The Psychology of Weight Loss

Ask any exercise teacher what is the most common question they get asked and the answer will be: ‘How can I tone up and lose weight?’ or: ‘How can I make my bottom/tummy/thighs/hips smaller?’ In other words, it is about the desire to change body shape and look different.

Food inevitably dominates our lives in that we need to eat in order to live. However, the pressure to get thin and stay thin are enormous and have led to the use and abuse of food as a controllable factor in a perhaps otherwise uncontrollable life.

Unfortunately, when it comes to actually making choices about what to eat and when to eat, objective knowledge is only one part of the influence and usually very minor part at that.

Far more important is the cultural and sociological environment we live in and the resultant pressures to conform to stereotypical body shapes; stereotypes established and maintained through media images, advertising and marketing.

We live in a society and in a time where ‘thin’ is valued and seen as attractive and desirable and ‘fat’ is the opposite. Developing from this is an inherent prejudice against overweight people, leading to discrimination in all aspects of daily life. A great number of people are trying to lose weight on a daily basis and weight loss is one of the primary goals of many peoples’ change in diet and exercise lifestyle.

There are plenty of seemingly glamorous female role models provided for us in the media in the form of ultra slim usually tall models who are used to advertise designer clothes and of course an enormous range of other products. Male role models often conform to the well built and defined body that is usually unrealistic and difficult to achieve.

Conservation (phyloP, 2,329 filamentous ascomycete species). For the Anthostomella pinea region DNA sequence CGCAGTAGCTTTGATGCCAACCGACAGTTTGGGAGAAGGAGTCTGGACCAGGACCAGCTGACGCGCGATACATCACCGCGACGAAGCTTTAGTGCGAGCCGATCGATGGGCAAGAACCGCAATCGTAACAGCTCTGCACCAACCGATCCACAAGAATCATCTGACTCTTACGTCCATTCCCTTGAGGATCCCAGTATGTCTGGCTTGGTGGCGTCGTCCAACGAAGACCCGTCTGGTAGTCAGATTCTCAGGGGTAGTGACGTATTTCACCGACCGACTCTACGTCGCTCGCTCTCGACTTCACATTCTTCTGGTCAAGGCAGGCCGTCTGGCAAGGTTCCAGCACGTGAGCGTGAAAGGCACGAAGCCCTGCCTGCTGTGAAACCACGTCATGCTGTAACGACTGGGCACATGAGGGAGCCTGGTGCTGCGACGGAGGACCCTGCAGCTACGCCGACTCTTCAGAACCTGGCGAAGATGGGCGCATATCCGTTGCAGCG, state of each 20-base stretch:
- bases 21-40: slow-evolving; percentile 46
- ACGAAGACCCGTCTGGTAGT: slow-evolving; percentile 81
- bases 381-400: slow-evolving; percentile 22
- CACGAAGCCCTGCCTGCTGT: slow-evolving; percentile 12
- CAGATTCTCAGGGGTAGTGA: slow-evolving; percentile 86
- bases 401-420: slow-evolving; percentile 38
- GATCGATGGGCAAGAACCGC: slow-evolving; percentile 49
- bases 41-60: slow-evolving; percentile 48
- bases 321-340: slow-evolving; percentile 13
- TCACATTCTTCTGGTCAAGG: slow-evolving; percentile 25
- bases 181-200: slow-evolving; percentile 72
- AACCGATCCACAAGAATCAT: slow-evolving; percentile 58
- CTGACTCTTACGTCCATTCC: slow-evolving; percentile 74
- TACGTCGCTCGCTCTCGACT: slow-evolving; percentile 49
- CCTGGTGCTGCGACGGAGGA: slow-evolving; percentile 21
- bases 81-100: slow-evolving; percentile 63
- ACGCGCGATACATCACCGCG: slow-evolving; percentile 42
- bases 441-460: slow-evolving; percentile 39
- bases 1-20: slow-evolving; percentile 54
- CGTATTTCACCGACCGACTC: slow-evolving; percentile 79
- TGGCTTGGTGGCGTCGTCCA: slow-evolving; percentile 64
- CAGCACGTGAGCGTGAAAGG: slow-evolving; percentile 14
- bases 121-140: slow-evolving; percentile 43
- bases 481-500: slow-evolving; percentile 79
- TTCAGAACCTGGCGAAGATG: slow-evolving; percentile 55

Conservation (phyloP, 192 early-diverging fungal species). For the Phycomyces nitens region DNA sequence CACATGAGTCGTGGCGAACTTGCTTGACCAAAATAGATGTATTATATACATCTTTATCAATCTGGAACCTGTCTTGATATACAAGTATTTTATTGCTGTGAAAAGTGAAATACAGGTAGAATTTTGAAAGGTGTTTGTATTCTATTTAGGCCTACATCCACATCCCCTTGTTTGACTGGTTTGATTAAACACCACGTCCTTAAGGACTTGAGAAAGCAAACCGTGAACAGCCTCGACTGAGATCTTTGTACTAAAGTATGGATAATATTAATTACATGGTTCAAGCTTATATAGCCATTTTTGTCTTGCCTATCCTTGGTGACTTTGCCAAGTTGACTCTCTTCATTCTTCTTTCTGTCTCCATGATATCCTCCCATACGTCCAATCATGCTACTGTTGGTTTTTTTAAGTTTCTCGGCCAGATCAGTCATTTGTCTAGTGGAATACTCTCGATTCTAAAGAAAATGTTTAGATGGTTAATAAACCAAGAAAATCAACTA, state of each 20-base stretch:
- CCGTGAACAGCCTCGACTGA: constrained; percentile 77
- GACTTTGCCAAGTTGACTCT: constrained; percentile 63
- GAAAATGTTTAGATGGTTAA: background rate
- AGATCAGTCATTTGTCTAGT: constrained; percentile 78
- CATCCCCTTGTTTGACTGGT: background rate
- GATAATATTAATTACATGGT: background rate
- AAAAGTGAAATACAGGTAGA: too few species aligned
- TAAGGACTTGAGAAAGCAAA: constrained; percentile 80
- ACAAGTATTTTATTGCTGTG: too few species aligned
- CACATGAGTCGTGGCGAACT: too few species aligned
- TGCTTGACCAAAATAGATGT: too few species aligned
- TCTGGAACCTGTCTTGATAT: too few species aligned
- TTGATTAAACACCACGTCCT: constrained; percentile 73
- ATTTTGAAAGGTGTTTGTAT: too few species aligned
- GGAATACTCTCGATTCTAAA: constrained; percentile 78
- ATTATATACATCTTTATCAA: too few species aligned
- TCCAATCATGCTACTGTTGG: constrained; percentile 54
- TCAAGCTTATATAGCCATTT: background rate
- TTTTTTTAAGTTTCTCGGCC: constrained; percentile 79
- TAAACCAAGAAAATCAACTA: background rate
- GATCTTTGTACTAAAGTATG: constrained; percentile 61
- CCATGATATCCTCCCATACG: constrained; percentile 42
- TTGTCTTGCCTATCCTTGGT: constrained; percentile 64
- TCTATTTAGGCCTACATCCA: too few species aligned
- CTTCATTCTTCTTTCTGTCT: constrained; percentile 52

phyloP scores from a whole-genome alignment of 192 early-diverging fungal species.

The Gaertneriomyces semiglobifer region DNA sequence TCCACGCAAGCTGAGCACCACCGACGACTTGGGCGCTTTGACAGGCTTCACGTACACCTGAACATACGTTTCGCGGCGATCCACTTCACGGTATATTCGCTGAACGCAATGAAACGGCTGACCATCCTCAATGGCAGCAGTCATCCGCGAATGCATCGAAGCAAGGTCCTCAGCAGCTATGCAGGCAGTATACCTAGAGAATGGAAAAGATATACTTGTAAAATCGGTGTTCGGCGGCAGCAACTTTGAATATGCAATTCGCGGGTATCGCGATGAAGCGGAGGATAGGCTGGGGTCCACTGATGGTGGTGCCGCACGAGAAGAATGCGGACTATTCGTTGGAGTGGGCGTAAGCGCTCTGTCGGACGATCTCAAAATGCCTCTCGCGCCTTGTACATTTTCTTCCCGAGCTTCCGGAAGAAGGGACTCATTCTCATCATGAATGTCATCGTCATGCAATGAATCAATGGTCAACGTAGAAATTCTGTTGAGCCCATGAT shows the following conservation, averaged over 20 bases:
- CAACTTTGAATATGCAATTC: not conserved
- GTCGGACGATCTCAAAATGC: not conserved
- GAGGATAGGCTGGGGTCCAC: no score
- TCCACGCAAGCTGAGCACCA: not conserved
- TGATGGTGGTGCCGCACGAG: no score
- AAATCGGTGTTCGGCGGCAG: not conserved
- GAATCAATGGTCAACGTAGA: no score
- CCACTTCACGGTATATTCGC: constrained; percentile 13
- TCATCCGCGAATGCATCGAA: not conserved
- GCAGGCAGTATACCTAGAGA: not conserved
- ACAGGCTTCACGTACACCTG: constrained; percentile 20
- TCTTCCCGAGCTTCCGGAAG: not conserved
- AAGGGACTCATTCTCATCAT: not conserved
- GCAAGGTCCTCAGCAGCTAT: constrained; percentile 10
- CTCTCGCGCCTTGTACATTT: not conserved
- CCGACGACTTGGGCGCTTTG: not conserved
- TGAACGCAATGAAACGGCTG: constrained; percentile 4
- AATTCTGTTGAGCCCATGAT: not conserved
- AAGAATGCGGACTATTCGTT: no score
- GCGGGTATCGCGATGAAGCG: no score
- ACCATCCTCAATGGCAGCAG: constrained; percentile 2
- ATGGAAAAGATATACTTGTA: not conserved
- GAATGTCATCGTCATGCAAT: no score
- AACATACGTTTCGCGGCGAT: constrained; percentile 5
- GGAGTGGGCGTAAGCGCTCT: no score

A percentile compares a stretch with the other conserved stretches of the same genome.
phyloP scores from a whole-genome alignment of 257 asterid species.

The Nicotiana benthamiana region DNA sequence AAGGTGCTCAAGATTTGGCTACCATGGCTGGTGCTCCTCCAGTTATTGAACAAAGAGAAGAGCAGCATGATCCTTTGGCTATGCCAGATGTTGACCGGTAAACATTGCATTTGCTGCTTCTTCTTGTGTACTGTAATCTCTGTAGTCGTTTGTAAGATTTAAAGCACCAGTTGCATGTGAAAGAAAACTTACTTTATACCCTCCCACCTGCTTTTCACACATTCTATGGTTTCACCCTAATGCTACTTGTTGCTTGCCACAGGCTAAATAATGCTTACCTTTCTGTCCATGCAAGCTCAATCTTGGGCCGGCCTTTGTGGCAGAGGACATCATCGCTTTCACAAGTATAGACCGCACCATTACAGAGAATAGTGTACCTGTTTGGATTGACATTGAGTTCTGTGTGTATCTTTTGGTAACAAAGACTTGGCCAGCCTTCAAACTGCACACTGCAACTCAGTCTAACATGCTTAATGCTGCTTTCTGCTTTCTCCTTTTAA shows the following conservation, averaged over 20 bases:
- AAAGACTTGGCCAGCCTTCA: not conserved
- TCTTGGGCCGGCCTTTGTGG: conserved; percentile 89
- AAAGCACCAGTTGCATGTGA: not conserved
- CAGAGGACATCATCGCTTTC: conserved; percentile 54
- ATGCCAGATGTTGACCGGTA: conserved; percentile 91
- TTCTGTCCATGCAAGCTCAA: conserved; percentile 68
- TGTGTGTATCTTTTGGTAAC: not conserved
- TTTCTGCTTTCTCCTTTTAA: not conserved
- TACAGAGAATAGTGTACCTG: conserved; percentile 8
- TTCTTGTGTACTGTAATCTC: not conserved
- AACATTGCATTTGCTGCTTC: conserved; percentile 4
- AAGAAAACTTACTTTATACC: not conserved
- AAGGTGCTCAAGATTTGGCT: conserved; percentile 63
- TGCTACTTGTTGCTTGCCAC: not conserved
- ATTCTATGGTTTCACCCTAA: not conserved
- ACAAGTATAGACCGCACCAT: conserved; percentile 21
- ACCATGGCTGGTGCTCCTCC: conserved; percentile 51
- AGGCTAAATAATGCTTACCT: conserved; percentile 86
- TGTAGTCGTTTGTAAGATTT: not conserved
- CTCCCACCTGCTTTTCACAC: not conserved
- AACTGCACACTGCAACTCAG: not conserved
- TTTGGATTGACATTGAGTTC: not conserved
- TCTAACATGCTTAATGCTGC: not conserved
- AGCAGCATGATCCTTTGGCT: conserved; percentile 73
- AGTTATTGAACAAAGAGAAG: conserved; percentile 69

Individuals eat (or don’t eat) as a response for a whole range of life events to deal with the subsequent emotions and feelings. If the eating behavior results in over eating and therefore a gain in weight, then the eating behavior comes to be seen as the cause rather than the symptom of psychological distress. This is often translated into ‘if only I could get my eating under control and get thin, then I would be happy and everything would be alright’.

What this means is that in order to restore normal/desirable body weight we have to:

  • Address any underlying psychological problems that made us use eating as comfort or control
  • Re-establish healthy diet and lifestyle patterns that are sustainable for the rest of our lives
  • Learn to listen to our body’s natural signs and messages

When these are put down as bullet points like above it all looks easy, but of course it is not and demands determination, commitment, help and support, both short and long term.

Many people with the desire to change are very unsure how to go about getting the help they need. It is very easy at this point to be swayed by magazines, advertisements or recommendations from friends about the latest wonder diet or product that will make the pounds drop off overnight with very little pain or effort. Nearly all diets are based on calorie restriction, no matter how they are dressed up.

Of course the best way to change your appearance is by changing your outlook towards yourself and towards life. Strive to be fit and healthy rather than having a super model figure. When you change your lifestyle for good in order to be healthier, the happiness of being leaner, stronger and more energetic will follow automatically.

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